Monday, September 20, 2010

The Runner

When I moved to CT, I met a friend I'll call "The Runner", and got roped into running with him; I had to adopt a running plan.

The Runner had proposed climbing Mt. Washington in NH in the winter when we met. I'd done this in high school, and, although I was obviously in much worse shape at that point than I had been in high school, signed up for it.

As The Runner and I discussed how to get me in shape, we agreed that the best and most efficient way was to start trail running. At that point I thought I had "bad" knees, and hated running on the road. But I like hiking, and running trails was something I'd always been interested in. So trail running seemed like a great idea.

I knew from my experience running in NYC that building up distance was not going to work for me. Lack of patience, lack of discipline, awareness of another method? I don't know. But I knew that working up to a distance wouldn't happen, as I would lose interest in the project. So I decided to do the reverse. Pick a distance, run it, and keep running it until I got my time down to something reasonable. This approach had worked well in hiking and roller-blading. Although painful, it offers a certain satisfaction.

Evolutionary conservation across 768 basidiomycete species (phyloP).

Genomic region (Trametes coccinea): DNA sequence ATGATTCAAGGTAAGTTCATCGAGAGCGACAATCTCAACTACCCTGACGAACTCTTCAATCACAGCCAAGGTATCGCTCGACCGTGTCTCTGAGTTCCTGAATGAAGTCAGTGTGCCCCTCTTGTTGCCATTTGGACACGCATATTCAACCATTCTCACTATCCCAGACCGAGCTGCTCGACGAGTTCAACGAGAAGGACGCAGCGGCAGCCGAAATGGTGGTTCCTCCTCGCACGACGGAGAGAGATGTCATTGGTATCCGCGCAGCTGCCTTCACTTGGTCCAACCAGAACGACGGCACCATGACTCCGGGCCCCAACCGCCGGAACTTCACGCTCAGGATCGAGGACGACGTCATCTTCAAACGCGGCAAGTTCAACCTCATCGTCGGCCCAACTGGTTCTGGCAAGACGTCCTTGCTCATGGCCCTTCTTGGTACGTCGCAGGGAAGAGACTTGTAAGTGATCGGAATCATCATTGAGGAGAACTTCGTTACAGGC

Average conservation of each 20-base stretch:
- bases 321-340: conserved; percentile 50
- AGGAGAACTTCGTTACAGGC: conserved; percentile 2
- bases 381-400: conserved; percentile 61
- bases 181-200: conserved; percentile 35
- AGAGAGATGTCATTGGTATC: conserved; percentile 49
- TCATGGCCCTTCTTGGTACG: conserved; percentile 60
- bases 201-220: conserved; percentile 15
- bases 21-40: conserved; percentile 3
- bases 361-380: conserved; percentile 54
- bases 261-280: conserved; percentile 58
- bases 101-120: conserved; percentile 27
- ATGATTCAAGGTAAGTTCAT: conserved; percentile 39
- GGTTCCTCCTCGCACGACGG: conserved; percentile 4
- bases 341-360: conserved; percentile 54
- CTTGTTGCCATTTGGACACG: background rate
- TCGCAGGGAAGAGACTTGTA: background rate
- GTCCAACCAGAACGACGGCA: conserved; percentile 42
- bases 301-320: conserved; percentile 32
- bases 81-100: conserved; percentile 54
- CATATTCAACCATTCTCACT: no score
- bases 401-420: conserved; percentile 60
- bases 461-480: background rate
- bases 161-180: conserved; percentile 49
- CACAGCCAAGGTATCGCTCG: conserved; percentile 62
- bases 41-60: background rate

I picked a 5.1 mile loop in a local park. (I didn't find out what the exact distance was for 8 years, btw.) The first "run" took 2.5 hours. I was pretty out of shape. I finally got it down to 49+ minutes. I had no problem going up Mt. Washington with The Runner.

So now I'm thinking about running longer distances. I've been trying to build up a bit, but am sort of running into the same issue. I think I really need to just pick a long loop, like 15 to 20 miles, and run it, and see how it goes. Once I get that under my belt, I'd like to pick it up to an even longer run...

How have other folks who've done ultra-distances approached this?


This was originally posted here, on June 28, 2010.  Follow the link to see the conversation.